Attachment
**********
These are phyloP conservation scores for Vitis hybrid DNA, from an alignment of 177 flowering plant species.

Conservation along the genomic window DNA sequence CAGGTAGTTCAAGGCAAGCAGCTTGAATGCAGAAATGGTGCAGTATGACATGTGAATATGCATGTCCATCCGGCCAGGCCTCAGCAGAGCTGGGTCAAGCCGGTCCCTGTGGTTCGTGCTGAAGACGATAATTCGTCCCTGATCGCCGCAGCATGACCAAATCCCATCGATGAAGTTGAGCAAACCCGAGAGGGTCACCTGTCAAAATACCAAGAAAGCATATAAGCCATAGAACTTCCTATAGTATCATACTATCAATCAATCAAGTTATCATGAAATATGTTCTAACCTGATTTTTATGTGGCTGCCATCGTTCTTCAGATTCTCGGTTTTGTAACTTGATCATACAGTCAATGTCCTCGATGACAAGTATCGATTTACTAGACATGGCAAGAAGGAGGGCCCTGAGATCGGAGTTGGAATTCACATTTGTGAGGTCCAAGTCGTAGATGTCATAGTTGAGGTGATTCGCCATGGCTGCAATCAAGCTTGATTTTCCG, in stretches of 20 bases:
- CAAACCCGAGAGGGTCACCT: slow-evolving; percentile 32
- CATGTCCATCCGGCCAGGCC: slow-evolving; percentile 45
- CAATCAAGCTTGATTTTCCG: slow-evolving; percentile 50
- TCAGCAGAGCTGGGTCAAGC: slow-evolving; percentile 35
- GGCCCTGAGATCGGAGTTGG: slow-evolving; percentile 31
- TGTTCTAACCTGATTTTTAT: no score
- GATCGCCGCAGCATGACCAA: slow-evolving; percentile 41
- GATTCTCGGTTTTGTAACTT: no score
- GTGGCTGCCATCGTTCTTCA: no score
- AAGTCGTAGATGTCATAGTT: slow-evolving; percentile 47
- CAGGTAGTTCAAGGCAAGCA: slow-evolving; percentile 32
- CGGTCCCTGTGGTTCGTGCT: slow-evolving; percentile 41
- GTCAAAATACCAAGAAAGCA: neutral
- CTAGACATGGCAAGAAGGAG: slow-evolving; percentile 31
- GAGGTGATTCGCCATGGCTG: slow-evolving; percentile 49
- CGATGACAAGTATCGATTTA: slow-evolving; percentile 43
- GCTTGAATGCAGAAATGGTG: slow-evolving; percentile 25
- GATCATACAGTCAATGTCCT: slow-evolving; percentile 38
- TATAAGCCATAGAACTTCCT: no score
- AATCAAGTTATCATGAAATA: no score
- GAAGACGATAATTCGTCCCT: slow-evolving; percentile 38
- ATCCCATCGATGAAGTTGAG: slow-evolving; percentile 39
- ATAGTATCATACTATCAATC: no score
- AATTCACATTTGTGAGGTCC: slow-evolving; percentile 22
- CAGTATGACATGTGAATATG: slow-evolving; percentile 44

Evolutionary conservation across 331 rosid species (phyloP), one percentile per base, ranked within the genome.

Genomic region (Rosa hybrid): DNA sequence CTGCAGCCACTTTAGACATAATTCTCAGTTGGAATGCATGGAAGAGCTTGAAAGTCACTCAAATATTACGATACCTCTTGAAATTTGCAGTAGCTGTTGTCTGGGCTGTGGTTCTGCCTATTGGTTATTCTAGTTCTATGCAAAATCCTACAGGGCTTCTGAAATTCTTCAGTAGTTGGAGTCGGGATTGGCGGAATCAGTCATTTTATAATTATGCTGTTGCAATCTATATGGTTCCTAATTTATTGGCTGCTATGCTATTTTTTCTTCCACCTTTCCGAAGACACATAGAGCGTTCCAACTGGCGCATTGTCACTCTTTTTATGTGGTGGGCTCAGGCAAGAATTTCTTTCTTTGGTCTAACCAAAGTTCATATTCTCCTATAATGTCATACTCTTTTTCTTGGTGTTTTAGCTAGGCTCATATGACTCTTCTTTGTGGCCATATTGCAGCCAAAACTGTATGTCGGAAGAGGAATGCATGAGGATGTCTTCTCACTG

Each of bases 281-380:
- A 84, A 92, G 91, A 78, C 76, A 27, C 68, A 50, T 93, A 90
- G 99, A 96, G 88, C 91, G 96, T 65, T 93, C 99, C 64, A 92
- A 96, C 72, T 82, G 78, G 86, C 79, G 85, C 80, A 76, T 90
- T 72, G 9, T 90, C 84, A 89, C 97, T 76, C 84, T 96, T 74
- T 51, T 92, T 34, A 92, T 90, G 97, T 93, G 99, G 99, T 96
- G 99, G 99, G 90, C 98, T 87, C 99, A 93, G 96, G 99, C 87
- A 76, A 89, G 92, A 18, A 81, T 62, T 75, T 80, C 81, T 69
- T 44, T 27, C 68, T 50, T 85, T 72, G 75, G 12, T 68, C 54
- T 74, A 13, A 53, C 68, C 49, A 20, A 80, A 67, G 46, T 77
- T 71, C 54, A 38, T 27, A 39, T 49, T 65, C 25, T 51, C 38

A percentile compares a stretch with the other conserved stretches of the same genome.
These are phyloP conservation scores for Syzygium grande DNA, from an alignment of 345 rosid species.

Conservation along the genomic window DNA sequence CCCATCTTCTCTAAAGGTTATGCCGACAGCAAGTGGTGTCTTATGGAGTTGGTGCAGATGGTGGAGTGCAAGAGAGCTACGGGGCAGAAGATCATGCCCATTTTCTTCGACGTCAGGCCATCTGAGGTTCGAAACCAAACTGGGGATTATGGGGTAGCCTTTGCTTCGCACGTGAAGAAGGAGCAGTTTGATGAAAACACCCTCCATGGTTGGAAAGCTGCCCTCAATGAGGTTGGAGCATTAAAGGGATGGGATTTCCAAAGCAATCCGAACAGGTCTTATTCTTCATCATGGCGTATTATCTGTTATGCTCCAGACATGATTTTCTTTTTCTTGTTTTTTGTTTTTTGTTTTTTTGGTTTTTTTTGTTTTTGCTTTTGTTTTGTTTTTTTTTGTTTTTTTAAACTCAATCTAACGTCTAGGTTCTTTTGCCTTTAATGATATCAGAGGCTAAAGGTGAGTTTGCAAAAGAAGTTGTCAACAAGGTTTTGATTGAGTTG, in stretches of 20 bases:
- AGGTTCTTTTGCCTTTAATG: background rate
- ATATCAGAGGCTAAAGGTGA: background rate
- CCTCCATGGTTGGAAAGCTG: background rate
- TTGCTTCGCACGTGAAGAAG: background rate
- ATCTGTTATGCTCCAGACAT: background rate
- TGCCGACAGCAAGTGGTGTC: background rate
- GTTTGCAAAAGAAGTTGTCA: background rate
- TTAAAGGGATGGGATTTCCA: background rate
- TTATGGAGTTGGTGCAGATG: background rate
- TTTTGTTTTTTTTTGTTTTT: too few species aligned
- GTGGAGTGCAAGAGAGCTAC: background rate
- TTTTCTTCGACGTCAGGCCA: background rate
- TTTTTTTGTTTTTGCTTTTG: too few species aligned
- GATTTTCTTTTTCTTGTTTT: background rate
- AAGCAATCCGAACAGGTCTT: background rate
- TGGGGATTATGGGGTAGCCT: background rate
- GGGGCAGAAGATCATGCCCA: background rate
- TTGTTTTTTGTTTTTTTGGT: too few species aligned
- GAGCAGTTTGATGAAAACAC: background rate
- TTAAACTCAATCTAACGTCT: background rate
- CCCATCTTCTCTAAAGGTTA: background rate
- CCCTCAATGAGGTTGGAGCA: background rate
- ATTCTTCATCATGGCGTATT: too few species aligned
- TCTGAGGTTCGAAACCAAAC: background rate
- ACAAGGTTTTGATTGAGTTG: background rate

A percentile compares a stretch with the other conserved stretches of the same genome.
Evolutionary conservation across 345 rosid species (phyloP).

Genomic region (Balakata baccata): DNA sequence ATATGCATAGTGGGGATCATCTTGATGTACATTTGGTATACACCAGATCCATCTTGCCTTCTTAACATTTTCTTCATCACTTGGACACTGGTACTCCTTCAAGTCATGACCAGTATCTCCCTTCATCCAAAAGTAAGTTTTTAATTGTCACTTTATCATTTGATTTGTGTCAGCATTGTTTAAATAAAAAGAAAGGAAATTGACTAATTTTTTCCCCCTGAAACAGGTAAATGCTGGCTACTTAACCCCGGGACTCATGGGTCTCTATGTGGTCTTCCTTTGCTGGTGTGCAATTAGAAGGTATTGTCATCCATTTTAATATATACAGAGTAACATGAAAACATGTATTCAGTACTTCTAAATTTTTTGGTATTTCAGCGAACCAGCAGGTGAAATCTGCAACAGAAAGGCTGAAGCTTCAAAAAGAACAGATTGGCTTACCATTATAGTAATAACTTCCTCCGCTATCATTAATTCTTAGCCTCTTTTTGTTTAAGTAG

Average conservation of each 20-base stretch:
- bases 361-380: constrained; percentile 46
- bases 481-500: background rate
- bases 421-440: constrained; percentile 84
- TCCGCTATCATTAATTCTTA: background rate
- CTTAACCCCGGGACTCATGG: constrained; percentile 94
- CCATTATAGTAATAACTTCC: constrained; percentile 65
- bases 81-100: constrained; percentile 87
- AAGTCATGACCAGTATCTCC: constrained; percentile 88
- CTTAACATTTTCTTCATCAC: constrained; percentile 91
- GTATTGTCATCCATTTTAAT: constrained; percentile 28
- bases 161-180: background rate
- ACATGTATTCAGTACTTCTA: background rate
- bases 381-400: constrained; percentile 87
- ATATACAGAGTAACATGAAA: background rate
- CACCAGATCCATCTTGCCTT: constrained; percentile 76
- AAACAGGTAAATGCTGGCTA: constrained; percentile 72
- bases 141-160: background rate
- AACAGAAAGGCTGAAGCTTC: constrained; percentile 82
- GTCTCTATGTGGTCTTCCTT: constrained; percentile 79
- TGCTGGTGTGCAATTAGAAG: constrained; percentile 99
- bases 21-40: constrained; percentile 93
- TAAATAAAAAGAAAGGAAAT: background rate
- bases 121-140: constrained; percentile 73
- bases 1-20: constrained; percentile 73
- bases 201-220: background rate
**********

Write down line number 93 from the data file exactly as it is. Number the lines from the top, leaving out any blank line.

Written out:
- bases 21-40: constrained; percentile 93